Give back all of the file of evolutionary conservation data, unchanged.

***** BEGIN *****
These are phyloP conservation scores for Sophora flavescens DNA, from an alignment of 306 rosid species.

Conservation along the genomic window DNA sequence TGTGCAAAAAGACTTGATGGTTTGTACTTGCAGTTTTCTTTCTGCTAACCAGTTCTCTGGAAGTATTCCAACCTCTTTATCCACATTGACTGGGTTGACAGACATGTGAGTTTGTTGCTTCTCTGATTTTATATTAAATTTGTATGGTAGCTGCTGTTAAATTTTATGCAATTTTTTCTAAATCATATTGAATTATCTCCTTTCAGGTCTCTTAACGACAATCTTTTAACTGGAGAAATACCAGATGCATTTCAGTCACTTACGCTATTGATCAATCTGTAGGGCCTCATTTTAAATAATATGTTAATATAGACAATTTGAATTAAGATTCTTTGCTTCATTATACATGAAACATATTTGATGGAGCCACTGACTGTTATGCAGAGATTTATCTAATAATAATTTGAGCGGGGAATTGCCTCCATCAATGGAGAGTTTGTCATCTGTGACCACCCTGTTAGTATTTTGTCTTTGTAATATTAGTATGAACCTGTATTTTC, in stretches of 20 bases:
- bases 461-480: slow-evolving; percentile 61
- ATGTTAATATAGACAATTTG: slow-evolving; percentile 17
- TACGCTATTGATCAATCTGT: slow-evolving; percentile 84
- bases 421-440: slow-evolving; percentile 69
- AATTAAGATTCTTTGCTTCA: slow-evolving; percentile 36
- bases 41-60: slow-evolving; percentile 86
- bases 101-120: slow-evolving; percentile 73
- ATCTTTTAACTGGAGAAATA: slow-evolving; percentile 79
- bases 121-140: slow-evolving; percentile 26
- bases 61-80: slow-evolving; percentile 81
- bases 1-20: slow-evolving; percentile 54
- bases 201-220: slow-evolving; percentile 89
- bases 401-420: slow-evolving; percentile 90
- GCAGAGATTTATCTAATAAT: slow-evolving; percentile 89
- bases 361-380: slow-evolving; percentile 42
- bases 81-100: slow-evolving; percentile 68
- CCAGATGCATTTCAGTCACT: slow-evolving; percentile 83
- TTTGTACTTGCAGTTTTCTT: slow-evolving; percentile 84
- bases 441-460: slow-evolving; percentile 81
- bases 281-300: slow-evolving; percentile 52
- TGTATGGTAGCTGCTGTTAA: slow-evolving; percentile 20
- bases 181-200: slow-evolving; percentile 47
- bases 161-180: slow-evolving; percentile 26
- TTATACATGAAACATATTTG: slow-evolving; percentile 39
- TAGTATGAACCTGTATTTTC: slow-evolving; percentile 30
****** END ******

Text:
These are phyloP conservation scores for Sophora flavescens DNA, from an alignment of 306 rosid species.

Conservation along the genomic window DNA sequence TGTGCAAAAAGACTTGATGGTTTGTACTTGCAGTTTTCTTTCTGCTAACCAGTTCTCTGGAAGTATTCCAACCTCTTTATCCACATTGACTGGGTTGACAGACATGTGAGTTTGTTGCTTCTCTGATTTTATATTAAATTTGTATGGTAGCTGCTGTTAAATTTTATGCAATTTTTTCTAAATCATATTGAATTATCTCCTTTCAGGTCTCTTAACGACAATCTTTTAACTGGAGAAATACCAGATGCATTTCAGTCACTTACGCTATTGATCAATCTGTAGGGCCTCATTTTAAATAATATGTTAATATAGACAATTTGAATTAAGATTCTTTGCTTCATTATACATGAAACATATTTGATGGAGCCACTGACTGTTATGCAGAGATTTATCTAATAATAATTTGAGCGGGGAATTGCCTCCATCAATGGAGAGTTTGTCATCTGTGACCACCCTGTTAGTATTTTGTCTTTGTAATATTAGTATGAACCTGTATTTTC, in stretches of 20 bases:
- bases 461-480: slow-evolving; percentile 61
- ATGTTAATATAGACAATTTG: slow-evolving; percentile 17
- TACGCTATTGATCAATCTGT: slow-evolving; percentile 84
- bases 421-440: slow-evolving; percentile 69
- AATTAAGATTCTTTGCTTCA: slow-evolving; percentile 36
- bases 41-60: slow-evolving; percentile 86
- bases 101-120: slow-evolving; percentile 73
- ATCTTTTAACTGGAGAAATA: slow-evolving; percentile 79
- bases 121-140: slow-evolving; percentile 26
- bases 61-80: slow-evolving; percentile 81
- bases 1-20: slow-evolving; percentile 54
- bases 201-220: slow-evolving; percentile 89
- bases 401-420: slow-evolving; percentile 90
- GCAGAGATTTATCTAATAAT: slow-evolving; percentile 89
- bases 361-380: slow-evolving; percentile 42
- bases 81-100: slow-evolving; percentile 68
- CCAGATGCATTTCAGTCACT: slow-evolving; percentile 83
- TTTGTACTTGCAGTTTTCTT: slow-evolving; percentile 84
- bases 441-460: slow-evolving; percentile 81
- bases 281-300: slow-evolving; percentile 52
- TGTATGGTAGCTGCTGTTAA: slow-evolving; percentile 20
- bases 181-200: slow-evolving; percentile 47
- bases 161-180: slow-evolving; percentile 26
- TTATACATGAAACATATTTG: slow-evolving; percentile 39
- TAGTATGAACCTGTATTTTC: slow-evolving; percentile 30